Genius Traveler 915BT Laser mouse
The Genius Traveler 915BT Laser is a compact Bluetooth wireless mouse for travellers and business users
- Comfortable, good operational range, can be used as a laser pointer, accurate
- May be a little too dinky
Even if the laser pointer action is superfluous to you, the Genius Traveler 915BT Laser deserves attention as an unusually precise Bluetooth wireless mouse. It’s nicely weighted and can serve as a regular desktop mouse as well as a compact travel companion.
For laptop travellers and business users, Genius offers the Traveler 915BT Laser, a compact multi-purpose mouse with a wirefree connection.
Its wireless connection to your PC is via Bluetooth, so no extra dongles or adaptors are required for most modern notebook's with built-in BT receivers.
The usual left and right click facilities are served by soft-click switches hidden below the thin metal top plate of the Genius Traveler 915BT Laser, deliberately flexy to enable regular button clicks. In between is a treaded rubber scrollwheel, with a tactile ratcheted action.
The Genius Traveler 915BT Laser mouse itself is an unusual shape, relatively rectangular and with an arched top and rounded corners. For those who prefer a large and weightier mouse that fills the hand, this may be a little too dinky, although it's obviously designed more for the traveller who wants something compact to stow away in a laptop case.
We used the Genius Traveler 915BT Laser for normal daily office work and nevertheless found it comfortable for all-day use. Its operational range was good too, still able to operate from 12m distance.
One extra string to the Genius Traveler 915BT Laser's bow for the business user is a built-in laser pointer. To operate, just click the Mode button on top, when an LED will briefly light in red; you can then use the scrollwheel's push-button action to activate a red laser from the mouse's front. Press Mode again, watch the LED turn blue, and the mouse returns to regular mousing duties.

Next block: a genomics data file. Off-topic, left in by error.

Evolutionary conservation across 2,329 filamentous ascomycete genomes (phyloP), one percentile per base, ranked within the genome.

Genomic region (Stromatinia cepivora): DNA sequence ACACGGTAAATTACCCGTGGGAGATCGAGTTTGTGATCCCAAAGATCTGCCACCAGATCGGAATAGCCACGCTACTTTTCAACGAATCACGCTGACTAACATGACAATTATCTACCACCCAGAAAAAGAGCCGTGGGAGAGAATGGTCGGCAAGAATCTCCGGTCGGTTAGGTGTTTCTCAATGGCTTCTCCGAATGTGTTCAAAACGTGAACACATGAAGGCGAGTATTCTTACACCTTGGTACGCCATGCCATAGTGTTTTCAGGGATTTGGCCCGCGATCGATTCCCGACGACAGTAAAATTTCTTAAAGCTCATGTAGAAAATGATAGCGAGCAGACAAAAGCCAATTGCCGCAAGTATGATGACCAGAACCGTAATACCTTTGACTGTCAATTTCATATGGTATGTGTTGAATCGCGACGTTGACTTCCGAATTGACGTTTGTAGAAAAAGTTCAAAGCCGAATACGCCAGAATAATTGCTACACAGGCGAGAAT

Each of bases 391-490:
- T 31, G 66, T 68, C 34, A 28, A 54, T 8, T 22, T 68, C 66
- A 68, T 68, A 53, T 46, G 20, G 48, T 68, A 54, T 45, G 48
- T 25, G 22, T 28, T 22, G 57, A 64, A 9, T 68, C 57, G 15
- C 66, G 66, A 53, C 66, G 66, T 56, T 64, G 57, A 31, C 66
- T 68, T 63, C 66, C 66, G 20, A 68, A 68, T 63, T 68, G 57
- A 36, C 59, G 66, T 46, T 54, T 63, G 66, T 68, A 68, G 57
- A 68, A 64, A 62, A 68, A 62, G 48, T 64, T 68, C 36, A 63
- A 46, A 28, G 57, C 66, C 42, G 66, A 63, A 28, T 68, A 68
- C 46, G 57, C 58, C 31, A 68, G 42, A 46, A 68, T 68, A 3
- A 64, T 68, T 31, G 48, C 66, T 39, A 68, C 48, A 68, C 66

While some wireless mice lack the pinpoint precision of their wired counterparts, we always found the Genius Traveler 915BT Laser remarkably accurate and responsive in use, sensitive to the slightest changes in tracking.
Additionally, there was less of the latency you sometimes find with wireless mice when they go to sleep between uses, resulting in a fraction of a second's wait every time you pick it up to use again.
You can also toggle between 800dpi and 1600dpi sensitivity by pressing left and right click buttons together for three seconds.
Join the Good Gear Guide newsletter!
Most Popular Reviews
- 1 LG 65-inch UHD TV (65UF950T) review
- 2 Playing chicken with a Tesla Model S
- 3 Audi TT (2015) review: A smarter take on the sports coupe
- 4 Microsoft Lumia 640 review: Honouring Nokia's legacy
- 5 Apple Watch review: saving time
Deals on Good Gear Guide
- Networking, Wireless & VoIP
Deals on Good Gear Guide
Latest News Articles
- Mac users exposed by zero-day vulnerability
- Intel shows first Skylake tablet
- Hands-on with AMD's FreeSync: The technology that could kill Nvidia's G-Sync
- Qualcomm's Raspberry Pi-like computer has wireless capabilities
- Windows 10 powers up PC gaming with DirectX 12, native DVR, deep Xbox integration
GGG Evaluation Team
First impression on unpacking the Q702 test unit was the solid feel and clean, minimalist styling.
For work use, Microsoft Word and Excel programs pre-installed on the device are adequate for preparing short documents.
The Fujitsu LifeBook UH574 allowed for great mobility without being obnoxiously heavy or clunky. Its twelve hours of battery life did not disappoint.
The screen was particularly good. It is bright and visible from most angles, however heat is an issue, particularly around the Windows button on the front, and on the back where the battery housing is located.
My first impression after unboxing the Q702 is that it is a nice looking unit. Styling is somewhat minimalist but very effective. The tablet part, once detached, has a nice weight, and no buttons or switches are located in awkward or intrusive positions.